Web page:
“Blank misgivings of a creature
Moving about in worlds not realized," but the rejoicings of a weary Pilgrim, on whose forehead the mark of Heaven has been placed, and who sees close at hand his everlasting rest. Once within the straight gate, and in the holy confidence
of being a Pilgrim bound from the City of Destruction to the City of Immanuel, and all past circumstances of trial or danger, or of unexpected relief and security, wears a charmed aspect. Light from a better world shines upon them. Distance softens and lends enchantment to the view. Proof from experience, as well as warnings from above, show how many dangerous places he has passed, how many concealed and malignant enemies were here and there lying in ambush around him, and in how many instances there were hair-breadth escapes from ruin. There were the Slough of Despond, the fiery darts at the entrance to the Wicket Gate, the hill Difficulty, that pleasant arbor where he lost his roll of assurance, the lions that so terrified him, when in the darkness of evening he could not see that they were chained ; there was that dark valley of the Shadow of Death, and that dread conflict with Apollyon before it. There were those fearful days and nights passed in the Dungeon of the Castle of Giant Despair, and the joyful escape from his territories. There were the Land Beulah, and the Delectable Mountains, and the Enchanted Ground, and all the glimpses of the Holy City, not dreamlike, but distinct and full of glory, breaking in upon the vision, to last in the savor of them, for many days and nights of the blessed pilgrimage! Ingenious Dreamer, who could invest a life of such realities with a coloring so full of Heaven! Who can wonder at the affectionate sympathy, with which a heart like Cowper's was wont to turn to thee !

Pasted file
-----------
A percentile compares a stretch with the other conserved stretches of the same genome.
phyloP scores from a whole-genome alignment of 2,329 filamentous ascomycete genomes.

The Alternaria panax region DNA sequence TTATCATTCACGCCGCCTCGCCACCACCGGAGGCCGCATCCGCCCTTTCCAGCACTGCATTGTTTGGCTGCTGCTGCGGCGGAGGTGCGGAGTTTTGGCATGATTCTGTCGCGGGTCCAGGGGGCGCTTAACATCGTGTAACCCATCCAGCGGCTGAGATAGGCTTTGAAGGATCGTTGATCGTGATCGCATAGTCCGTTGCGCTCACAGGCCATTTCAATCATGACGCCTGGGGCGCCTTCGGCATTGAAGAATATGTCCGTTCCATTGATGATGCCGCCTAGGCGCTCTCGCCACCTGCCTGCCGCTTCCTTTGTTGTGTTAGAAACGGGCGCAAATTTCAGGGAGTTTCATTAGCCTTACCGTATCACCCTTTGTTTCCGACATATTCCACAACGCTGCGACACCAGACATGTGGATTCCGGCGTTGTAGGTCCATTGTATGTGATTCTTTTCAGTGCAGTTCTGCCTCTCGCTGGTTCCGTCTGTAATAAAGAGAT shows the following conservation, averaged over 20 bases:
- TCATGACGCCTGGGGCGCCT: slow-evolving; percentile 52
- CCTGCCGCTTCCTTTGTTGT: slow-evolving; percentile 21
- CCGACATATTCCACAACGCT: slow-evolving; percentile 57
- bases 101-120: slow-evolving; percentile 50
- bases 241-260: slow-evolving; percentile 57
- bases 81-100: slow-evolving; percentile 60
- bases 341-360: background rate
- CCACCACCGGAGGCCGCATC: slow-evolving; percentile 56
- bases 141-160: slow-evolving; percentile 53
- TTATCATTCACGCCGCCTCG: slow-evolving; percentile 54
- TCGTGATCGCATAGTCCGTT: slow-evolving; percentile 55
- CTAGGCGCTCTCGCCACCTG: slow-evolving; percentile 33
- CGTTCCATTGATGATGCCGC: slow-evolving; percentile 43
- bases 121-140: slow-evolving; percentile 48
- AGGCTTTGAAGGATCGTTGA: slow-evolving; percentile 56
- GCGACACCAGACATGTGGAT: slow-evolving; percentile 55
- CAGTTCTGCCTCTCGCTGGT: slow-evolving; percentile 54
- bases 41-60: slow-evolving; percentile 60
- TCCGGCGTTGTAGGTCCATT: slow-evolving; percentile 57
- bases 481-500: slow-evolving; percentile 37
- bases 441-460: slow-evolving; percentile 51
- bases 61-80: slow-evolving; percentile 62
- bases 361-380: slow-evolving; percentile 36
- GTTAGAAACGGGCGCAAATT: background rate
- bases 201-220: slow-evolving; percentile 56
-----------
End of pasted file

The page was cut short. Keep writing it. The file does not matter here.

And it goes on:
“And e'en in transitory life's late day
The Valley of the Shadow of Death in Bunyan's experience.—Blasphemous sug.
gestions of Satan.-Bunyan's meeting with Luther.-Conflict of scripture with scripture in his mind.—The fiery darts of the Wicked One.-Power of conscience by the aid of memory.-Bunyan's intense study of the Bible.- Secret of his power in preaching.–Of the purity and simplicity of his style.—Bunyan's call to the ministry.-Existence and agency of Satan as the Tempter and Adversary of Mankind.
We come now to a great and important subject, Bunyan's temptations. In the midst of deep and terrible convictions of sin he received great comfort and joy on hearing a sermon preached on the love of Christ. He was so taken with the love and mercy of God, as he says, that he could scarcely contain himself till he got home. To use his own graphic language, “I thought I could have spoken of his love, and have told of his mercy to me, even to the crows that sat upon the ploughed lands before me, had they been capable to have understood me; wherefore I said to my soul with much gladness, Well, I would I had a pen and ink here; I would write this down before I go any farther; for surely I will not forget this forty years hence.” speedily began to be renewed the great power of inward temptation upon him. I must tell the
But now very